When you’re a parent, especially of children five and under, hiking is an activity you push aside thinking of the hassles and the dangers that may come your way. Add to that the burden of those mom bags (crammed with snacks, diapers and extra set of clothes among other things) and the thought that the little one(s) just might demand to be carried half way through the trail. When you are at this stage of life, you often find yourself wishing for a trail that is toddler-friendly, better still if it is stroller-friendly.
Hark! Moms and Dads– if you have little children you would love to take on a hike, or are looking for a place to introduce your young ones to hiking, here’s a tried and tested hiking suggestion:
Trail –The Redwood Loop Trail
Place — Big Basin State Park, (Santa Cruz County) California
Distance — Half mile
Time needed — 45 minutes to 1 hour
Best part — it is stroller friendly (wheelchair friendly too)
A few months ago we were at Big Basin. It was our second trip there; the first one with an energetic preschooler who could do with some physical activity. Initially our plan for day was to drive up to Big Basin gaze at the super tall coastal redwoods that this place is blessed with, have a picnic lunch, stroll around a little bit and drive back home.
However, when we walked up to the registration center, we found ourselves looking for other family-friendly things to do in Big Basin. The person who manned the counter thought the Redwood Loop Trail might be perfect for us, as the path was pretty wide and it would be great for kids to run about. He also promised that we would see some of the tallest trees of the park. We decided to give it a try. After a visit to the museum and a lunch we set out on what would be our little one’s very first hike.
The Redwood Trail began just left of the entry to the parking lot and was marked with a tall red pillar. There were smaller stumps with numbers on them that marked the way as we walked into the wilderness and out of sight of the other visitors. It was a walk to be one with nature; to look about and above and see the towering coastal redwoods, listen to the sounds of the wilderness and take in the damp forest floors. We saw some tree trunks wrapped in rich lichen and listened to the gurgling of water from the streams — some visible and some hidden among the thick wild brush.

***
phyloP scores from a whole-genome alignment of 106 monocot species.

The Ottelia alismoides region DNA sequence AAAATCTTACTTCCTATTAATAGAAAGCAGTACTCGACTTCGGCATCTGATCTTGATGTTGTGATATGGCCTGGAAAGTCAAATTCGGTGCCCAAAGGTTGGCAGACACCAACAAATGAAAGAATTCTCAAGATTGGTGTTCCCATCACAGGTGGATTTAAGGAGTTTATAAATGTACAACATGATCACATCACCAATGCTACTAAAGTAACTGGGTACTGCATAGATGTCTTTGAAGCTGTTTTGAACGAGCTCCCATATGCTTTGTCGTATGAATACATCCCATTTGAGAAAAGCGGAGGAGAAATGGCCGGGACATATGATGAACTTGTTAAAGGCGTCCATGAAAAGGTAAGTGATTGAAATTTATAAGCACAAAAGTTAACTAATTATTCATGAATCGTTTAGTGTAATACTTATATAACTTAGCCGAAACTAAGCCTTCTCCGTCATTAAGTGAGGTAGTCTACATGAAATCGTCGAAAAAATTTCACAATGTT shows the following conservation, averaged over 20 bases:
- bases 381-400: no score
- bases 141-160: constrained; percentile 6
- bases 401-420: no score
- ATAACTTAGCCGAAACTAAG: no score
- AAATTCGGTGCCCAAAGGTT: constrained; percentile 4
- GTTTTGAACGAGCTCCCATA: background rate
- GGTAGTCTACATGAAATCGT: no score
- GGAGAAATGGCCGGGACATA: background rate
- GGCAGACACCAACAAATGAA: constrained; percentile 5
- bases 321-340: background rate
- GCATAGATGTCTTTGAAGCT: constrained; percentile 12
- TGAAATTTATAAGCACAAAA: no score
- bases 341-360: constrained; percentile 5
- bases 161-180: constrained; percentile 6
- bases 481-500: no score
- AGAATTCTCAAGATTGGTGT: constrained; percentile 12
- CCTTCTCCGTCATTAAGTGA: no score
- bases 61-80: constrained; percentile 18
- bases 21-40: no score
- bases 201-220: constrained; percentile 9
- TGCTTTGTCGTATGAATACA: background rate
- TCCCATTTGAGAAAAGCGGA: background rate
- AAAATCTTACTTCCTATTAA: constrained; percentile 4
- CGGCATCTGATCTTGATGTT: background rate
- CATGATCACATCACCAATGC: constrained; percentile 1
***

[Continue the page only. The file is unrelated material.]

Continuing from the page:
At one point we even heard a woodpecker and strained our necks trying to spot it; this was our golden opportunity to show the preschooler the bird and what it did best. After what seemed like five minutes and walking around a bend or two of the trail, I finally spotted the little bird perched high up on the trunk going Tuck, Tuck, Tuck!
The Redwood Loop Trail showed us some trees that stood out from the rest: some extra tall, some partly charred yet very much alive-and-kicking, some with hollows, and one without a top even. Then there were some of those trees that are prime landmarks of the park — like the Father of the Forest and Mother of the Forest.
By the end of the half mile hike I was convinced that the Redwood Loop Trail, categorized among the ‘easy hikes’ of Big Basin was one of the best places for a hike with small children.
NOTE: Big Basin does have several other trails. A couple of easy ones, and some moderate and strenuous hikes too. Some have waterfalls and ocean overlooks on the way and there’s one trail that goes all the way down to a beach on the Pacific Ocean. The lengthiest one is a 12.5 mile/20km (one-way) trail.